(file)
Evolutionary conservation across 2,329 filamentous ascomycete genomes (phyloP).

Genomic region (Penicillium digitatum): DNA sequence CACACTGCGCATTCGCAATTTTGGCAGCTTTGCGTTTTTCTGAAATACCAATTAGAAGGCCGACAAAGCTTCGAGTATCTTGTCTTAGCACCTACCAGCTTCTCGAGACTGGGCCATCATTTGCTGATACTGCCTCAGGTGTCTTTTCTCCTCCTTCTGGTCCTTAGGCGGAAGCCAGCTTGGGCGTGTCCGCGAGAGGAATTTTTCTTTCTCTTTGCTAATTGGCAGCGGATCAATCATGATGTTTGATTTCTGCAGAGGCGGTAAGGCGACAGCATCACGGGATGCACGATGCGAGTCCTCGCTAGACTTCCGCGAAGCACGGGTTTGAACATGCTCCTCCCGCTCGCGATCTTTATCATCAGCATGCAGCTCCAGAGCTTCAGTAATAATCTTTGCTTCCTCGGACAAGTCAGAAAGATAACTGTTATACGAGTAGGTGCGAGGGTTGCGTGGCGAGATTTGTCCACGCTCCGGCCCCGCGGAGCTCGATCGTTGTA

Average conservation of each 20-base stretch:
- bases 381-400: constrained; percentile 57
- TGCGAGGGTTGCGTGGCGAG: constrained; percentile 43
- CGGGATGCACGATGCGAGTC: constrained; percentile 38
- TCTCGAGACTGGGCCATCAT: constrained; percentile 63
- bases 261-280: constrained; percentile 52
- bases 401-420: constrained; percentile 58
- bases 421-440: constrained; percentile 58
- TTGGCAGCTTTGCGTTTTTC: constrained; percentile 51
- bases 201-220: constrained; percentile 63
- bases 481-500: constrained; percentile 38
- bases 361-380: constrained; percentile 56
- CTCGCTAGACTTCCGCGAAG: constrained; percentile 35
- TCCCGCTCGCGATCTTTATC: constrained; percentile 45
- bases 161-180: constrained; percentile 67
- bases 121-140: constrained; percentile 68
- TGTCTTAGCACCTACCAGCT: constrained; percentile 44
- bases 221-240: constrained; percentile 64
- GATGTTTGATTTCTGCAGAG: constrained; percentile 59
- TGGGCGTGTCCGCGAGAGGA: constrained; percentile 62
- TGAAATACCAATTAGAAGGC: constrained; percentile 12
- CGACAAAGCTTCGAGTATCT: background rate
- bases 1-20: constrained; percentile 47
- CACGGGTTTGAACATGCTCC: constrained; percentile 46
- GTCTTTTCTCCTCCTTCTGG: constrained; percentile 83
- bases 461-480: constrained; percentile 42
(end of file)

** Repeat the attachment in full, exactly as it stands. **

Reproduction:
Evolutionary conservation across 2,329 filamentous ascomycete genomes (phyloP).

Genomic region (Penicillium digitatum): DNA sequence CACACTGCGCATTCGCAATTTTGGCAGCTTTGCGTTTTTCTGAAATACCAATTAGAAGGCCGACAAAGCTTCGAGTATCTTGTCTTAGCACCTACCAGCTTCTCGAGACTGGGCCATCATTTGCTGATACTGCCTCAGGTGTCTTTTCTCCTCCTTCTGGTCCTTAGGCGGAAGCCAGCTTGGGCGTGTCCGCGAGAGGAATTTTTCTTTCTCTTTGCTAATTGGCAGCGGATCAATCATGATGTTTGATTTCTGCAGAGGCGGTAAGGCGACAGCATCACGGGATGCACGATGCGAGTCCTCGCTAGACTTCCGCGAAGCACGGGTTTGAACATGCTCCTCCCGCTCGCGATCTTTATCATCAGCATGCAGCTCCAGAGCTTCAGTAATAATCTTTGCTTCCTCGGACAAGTCAGAAAGATAACTGTTATACGAGTAGGTGCGAGGGTTGCGTGGCGAGATTTGTCCACGCTCCGGCCCCGCGGAGCTCGATCGTTGTA

Average conservation of each 20-base stretch:
- bases 381-400: constrained; percentile 57
- TGCGAGGGTTGCGTGGCGAG: constrained; percentile 43
- CGGGATGCACGATGCGAGTC: constrained; percentile 38
- TCTCGAGACTGGGCCATCAT: constrained; percentile 63
- bases 261-280: constrained; percentile 52
- bases 401-420: constrained; percentile 58
- bases 421-440: constrained; percentile 58
- TTGGCAGCTTTGCGTTTTTC: constrained; percentile 51
- bases 201-220: constrained; percentile 63
- bases 481-500: constrained; percentile 38
- bases 361-380: constrained; percentile 56
- CTCGCTAGACTTCCGCGAAG: constrained; percentile 35
- TCCCGCTCGCGATCTTTATC: constrained; percentile 45
- bases 161-180: constrained; percentile 67
- bases 121-140: constrained; percentile 68
- TGTCTTAGCACCTACCAGCT: constrained; percentile 44
- bases 221-240: constrained; percentile 64
- GATGTTTGATTTCTGCAGAG: constrained; percentile 59
- TGGGCGTGTCCGCGAGAGGA: constrained; percentile 62
- TGAAATACCAATTAGAAGGC: constrained; percentile 12
- CGACAAAGCTTCGAGTATCT: background rate
- bases 1-20: constrained; percentile 47
- CACGGGTTTGAACATGCTCC: constrained; percentile 46
- GTCTTTTCTCCTCCTTCTGG: constrained; percentile 83
- bases 461-480: constrained; percentile 42